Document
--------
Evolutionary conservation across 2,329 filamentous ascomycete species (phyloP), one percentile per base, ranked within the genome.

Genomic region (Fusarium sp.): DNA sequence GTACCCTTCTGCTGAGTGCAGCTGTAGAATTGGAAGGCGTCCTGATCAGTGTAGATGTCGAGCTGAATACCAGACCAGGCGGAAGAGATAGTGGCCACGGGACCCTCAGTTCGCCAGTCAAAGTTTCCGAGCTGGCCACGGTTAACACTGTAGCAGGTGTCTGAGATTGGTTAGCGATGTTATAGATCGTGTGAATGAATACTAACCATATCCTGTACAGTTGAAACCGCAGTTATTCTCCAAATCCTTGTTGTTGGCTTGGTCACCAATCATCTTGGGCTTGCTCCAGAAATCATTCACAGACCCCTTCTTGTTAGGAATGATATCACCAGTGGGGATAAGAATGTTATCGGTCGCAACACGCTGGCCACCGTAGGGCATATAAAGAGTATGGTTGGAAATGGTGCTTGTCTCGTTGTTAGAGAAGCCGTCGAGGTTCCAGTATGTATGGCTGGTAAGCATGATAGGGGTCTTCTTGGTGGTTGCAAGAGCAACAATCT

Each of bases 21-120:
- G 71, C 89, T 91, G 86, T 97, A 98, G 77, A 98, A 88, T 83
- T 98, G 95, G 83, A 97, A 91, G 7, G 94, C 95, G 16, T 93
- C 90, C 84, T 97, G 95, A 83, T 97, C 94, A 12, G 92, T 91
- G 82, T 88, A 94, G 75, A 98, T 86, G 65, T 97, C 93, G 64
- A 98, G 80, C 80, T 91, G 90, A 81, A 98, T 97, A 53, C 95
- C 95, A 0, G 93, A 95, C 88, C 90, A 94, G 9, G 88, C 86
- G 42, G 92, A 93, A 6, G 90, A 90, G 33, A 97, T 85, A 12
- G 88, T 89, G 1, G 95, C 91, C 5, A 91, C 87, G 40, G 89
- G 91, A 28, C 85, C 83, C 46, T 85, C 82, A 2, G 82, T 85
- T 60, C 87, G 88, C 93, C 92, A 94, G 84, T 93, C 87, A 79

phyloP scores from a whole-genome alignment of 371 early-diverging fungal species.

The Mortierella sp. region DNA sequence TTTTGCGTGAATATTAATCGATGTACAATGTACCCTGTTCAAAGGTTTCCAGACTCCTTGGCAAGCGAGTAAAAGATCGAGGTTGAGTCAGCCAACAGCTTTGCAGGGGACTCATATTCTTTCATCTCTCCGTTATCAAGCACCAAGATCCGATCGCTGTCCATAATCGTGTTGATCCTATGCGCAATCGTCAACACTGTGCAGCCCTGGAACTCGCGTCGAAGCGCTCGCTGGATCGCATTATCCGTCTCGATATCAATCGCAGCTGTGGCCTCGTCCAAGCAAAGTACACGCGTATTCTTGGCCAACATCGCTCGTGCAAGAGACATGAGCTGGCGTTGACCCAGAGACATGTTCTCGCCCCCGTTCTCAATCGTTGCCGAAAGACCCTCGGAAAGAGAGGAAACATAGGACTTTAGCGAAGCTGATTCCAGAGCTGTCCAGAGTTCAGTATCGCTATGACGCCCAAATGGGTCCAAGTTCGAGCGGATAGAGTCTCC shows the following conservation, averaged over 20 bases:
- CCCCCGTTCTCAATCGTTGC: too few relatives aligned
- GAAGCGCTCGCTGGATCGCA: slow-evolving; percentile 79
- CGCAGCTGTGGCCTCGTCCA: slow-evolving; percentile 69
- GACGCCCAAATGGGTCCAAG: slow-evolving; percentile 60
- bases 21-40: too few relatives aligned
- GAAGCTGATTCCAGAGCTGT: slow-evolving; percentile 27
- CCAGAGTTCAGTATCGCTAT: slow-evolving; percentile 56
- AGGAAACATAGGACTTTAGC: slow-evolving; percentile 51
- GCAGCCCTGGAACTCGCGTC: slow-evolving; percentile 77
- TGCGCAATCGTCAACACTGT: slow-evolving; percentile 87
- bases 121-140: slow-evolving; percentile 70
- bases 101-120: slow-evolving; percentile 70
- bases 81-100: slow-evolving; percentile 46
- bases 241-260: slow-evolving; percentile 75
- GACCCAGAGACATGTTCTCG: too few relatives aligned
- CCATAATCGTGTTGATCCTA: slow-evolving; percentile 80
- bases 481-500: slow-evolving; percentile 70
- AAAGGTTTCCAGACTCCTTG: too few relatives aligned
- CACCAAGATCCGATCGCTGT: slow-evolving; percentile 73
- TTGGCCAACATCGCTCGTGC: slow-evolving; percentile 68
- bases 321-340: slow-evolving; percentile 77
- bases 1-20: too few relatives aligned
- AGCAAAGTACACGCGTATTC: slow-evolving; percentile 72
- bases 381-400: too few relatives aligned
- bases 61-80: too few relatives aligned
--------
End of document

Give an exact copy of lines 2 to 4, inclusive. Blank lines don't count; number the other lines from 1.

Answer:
Genomic region (Fusarium sp.): DNA sequence GTACCCTTCTGCTGAGTGCAGCTGTAGAATTGGAAGGCGTCCTGATCAGTGTAGATGTCGAGCTGAATACCAGACCAGGCGGAAGAGATAGTGGCCACGGGACCCTCAGTTCGCCAGTCAAAGTTTCCGAGCTGGCCACGGTTAACACTGTAGCAGGTGTCTGAGATTGGTTAGCGATGTTATAGATCGTGTGAATGAATACTAACCATATCCTGTACAGTTGAAACCGCAGTTATTCTCCAAATCCTTGTTGTTGGCTTGGTCACCAATCATCTTGGGCTTGCTCCAGAAATCATTCACAGACCCCTTCTTGTTAGGAATGATATCACCAGTGGGGATAAGAATGTTATCGGTCGCAACACGCTGGCCACCGTAGGGCATATAAAGAGTATGGTTGGAAATGGTGCTTGTCTCGTTGTTAGAGAAGCCGTCGAGGTTCCAGTATGTATGGCTGGTAAGCATGATAGGGGTCTTCTTGGTGGTTGCAAGAGCAACAATCT

Each of bases 21-120:
- G 71, C 89, T 91, G 86, T 97, A 98, G 77, A 98, A 88, T 83